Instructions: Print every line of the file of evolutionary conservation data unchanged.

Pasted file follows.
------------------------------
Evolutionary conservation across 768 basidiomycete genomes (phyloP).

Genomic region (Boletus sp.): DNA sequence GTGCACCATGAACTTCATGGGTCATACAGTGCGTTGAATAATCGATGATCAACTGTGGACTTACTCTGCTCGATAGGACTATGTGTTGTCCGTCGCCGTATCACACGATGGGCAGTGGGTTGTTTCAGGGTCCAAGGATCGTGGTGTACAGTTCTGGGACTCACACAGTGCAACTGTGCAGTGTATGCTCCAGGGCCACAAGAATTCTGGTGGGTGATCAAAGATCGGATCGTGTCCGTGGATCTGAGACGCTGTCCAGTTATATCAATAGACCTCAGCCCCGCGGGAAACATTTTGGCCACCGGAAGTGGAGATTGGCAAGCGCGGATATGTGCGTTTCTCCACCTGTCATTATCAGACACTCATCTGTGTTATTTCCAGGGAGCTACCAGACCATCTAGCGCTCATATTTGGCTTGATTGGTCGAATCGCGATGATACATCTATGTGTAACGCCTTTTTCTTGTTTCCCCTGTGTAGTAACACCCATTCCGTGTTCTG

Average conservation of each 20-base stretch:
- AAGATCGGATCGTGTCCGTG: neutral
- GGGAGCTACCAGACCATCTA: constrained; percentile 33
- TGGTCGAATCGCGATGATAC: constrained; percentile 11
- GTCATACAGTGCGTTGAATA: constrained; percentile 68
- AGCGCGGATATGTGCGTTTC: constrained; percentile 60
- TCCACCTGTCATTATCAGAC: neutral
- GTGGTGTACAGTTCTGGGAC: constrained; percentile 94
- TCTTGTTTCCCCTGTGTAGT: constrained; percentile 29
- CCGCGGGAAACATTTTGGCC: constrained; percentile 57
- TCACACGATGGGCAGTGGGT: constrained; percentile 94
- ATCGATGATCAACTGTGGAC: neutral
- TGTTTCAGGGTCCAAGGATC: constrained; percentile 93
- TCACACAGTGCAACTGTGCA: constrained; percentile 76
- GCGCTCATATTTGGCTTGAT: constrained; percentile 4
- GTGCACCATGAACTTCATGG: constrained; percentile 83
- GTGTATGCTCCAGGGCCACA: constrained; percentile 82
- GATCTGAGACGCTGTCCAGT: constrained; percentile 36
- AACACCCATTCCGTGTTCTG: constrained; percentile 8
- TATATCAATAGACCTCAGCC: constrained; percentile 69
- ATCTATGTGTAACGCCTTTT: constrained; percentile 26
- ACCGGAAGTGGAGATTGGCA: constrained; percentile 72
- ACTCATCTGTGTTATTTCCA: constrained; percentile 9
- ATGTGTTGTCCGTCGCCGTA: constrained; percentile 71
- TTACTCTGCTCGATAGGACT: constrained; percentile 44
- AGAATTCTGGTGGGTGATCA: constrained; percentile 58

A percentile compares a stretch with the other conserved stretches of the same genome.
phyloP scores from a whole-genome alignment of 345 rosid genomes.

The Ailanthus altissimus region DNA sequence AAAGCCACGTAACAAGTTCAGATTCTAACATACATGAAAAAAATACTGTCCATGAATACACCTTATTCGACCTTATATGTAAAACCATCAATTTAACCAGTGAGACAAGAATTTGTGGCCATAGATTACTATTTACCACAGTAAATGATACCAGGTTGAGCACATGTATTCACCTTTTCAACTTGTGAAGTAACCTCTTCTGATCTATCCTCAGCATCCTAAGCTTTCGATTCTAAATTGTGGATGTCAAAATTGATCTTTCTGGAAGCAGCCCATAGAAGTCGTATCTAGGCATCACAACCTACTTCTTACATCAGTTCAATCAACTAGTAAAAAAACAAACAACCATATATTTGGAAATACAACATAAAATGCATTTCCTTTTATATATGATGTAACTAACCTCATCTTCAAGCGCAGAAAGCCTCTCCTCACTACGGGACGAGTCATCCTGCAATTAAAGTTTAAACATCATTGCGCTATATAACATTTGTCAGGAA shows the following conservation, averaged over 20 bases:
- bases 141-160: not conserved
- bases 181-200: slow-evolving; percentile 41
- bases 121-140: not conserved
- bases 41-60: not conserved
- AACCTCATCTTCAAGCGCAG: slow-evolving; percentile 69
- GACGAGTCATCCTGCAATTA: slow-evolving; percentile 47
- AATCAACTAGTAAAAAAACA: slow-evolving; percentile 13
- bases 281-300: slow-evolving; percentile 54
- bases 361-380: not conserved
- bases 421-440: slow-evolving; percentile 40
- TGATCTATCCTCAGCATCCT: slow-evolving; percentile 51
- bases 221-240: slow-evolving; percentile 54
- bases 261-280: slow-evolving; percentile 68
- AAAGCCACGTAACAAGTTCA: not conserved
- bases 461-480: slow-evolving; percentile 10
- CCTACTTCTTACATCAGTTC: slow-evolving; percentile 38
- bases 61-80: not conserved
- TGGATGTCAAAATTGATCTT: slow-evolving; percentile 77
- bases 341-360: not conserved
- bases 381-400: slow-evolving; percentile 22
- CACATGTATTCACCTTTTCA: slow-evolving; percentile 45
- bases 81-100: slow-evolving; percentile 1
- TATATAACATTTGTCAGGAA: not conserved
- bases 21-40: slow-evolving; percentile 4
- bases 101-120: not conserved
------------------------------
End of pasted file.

Evolutionary conservation across 768 basidiomycete genomes (phyloP).

Genomic region (Boletus sp.): DNA sequence GTGCACCATGAACTTCATGGGTCATACAGTGCGTTGAATAATCGATGATCAACTGTGGACTTACTCTGCTCGATAGGACTATGTGTTGTCCGTCGCCGTATCACACGATGGGCAGTGGGTTGTTTCAGGGTCCAAGGATCGTGGTGTACAGTTCTGGGACTCACACAGTGCAACTGTGCAGTGTATGCTCCAGGGCCACAAGAATTCTGGTGGGTGATCAAAGATCGGATCGTGTCCGTGGATCTGAGACGCTGTCCAGTTATATCAATAGACCTCAGCCCCGCGGGAAACATTTTGGCCACCGGAAGTGGAGATTGGCAAGCGCGGATATGTGCGTTTCTCCACCTGTCATTATCAGACACTCATCTGTGTTATTTCCAGGGAGCTACCAGACCATCTAGCGCTCATATTTGGCTTGATTGGTCGAATCGCGATGATACATCTATGTGTAACGCCTTTTTCTTGTTTCCCCTGTGTAGTAACACCCATTCCGTGTTCTG

Average conservation of each 20-base stretch:
- AAGATCGGATCGTGTCCGTG: neutral
- GGGAGCTACCAGACCATCTA: constrained; percentile 33
- TGGTCGAATCGCGATGATAC: constrained; percentile 11
- GTCATACAGTGCGTTGAATA: constrained; percentile 68
- AGCGCGGATATGTGCGTTTC: constrained; percentile 60
- TCCACCTGTCATTATCAGAC: neutral
- GTGGTGTACAGTTCTGGGAC: constrained; percentile 94
- TCTTGTTTCCCCTGTGTAGT: constrained; percentile 29
- CCGCGGGAAACATTTTGGCC: constrained; percentile 57
- TCACACGATGGGCAGTGGGT: constrained; percentile 94
- ATCGATGATCAACTGTGGAC: neutral
- TGTTTCAGGGTCCAAGGATC: constrained; percentile 93
- TCACACAGTGCAACTGTGCA: constrained; percentile 76
- GCGCTCATATTTGGCTTGAT: constrained; percentile 4
- GTGCACCATGAACTTCATGG: constrained; percentile 83
- GTGTATGCTCCAGGGCCACA: constrained; percentile 82
- GATCTGAGACGCTGTCCAGT: constrained; percentile 36
- AACACCCATTCCGTGTTCTG: constrained; percentile 8
- TATATCAATAGACCTCAGCC: constrained; percentile 69
- ATCTATGTGTAACGCCTTTT: constrained; percentile 26
- ACCGGAAGTGGAGATTGGCA: constrained; percentile 72
- ACTCATCTGTGTTATTTCCA: constrained; percentile 9
- ATGTGTTGTCCGTCGCCGTA: constrained; percentile 71
- TTACTCTGCTCGATAGGACT: constrained; percentile 44
- AGAATTCTGGTGGGTGATCA: constrained; percentile 58

A percentile compares a stretch with the other conserved stretches of the same genome.
phyloP scores from a whole-genome alignment of 345 rosid genomes.

The Ailanthus altissimus region DNA sequence AAAGCCACGTAACAAGTTCAGATTCTAACATACATGAAAAAAATACTGTCCATGAATACACCTTATTCGACCTTATATGTAAAACCATCAATTTAACCAGTGAGACAAGAATTTGTGGCCATAGATTACTATTTACCACAGTAAATGATACCAGGTTGAGCACATGTATTCACCTTTTCAACTTGTGAAGTAACCTCTTCTGATCTATCCTCAGCATCCTAAGCTTTCGATTCTAAATTGTGGATGTCAAAATTGATCTTTCTGGAAGCAGCCCATAGAAGTCGTATCTAGGCATCACAACCTACTTCTTACATCAGTTCAATCAACTAGTAAAAAAACAAACAACCATATATTTGGAAATACAACATAAAATGCATTTCCTTTTATATATGATGTAACTAACCTCATCTTCAAGCGCAGAAAGCCTCTCCTCACTACGGGACGAGTCATCCTGCAATTAAAGTTTAAACATCATTGCGCTATATAACATTTGTCAGGAA shows the following conservation, averaged over 20 bases:
- bases 141-160: not conserved
- bases 181-200: slow-evolving; percentile 41
- bases 121-140: not conserved
- bases 41-60: not conserved
- AACCTCATCTTCAAGCGCAG: slow-evolving; percentile 69
- GACGAGTCATCCTGCAATTA: slow-evolving; percentile 47
- AATCAACTAGTAAAAAAACA: slow-evolving; percentile 13
- bases 281-300: slow-evolving; percentile 54
- bases 361-380: not conserved
- bases 421-440: slow-evolving; percentile 40
- TGATCTATCCTCAGCATCCT: slow-evolving; percentile 51
- bases 221-240: slow-evolving; percentile 54
- bases 261-280: slow-evolving; percentile 68
- AAAGCCACGTAACAAGTTCA: not conserved
- bases 461-480: slow-evolving; percentile 10
- CCTACTTCTTACATCAGTTC: slow-evolving; percentile 38
- bases 61-80: not conserved
- TGGATGTCAAAATTGATCTT: slow-evolving; percentile 77
- bases 341-360: not conserved
- bases 381-400: slow-evolving; percentile 22
- CACATGTATTCACCTTTTCA: slow-evolving; percentile 45
- bases 81-100: slow-evolving; percentile 1
- TATATAACATTTGTCAGGAA: not conserved
- bases 21-40: slow-evolving; percentile 4
- bases 101-120: not conserved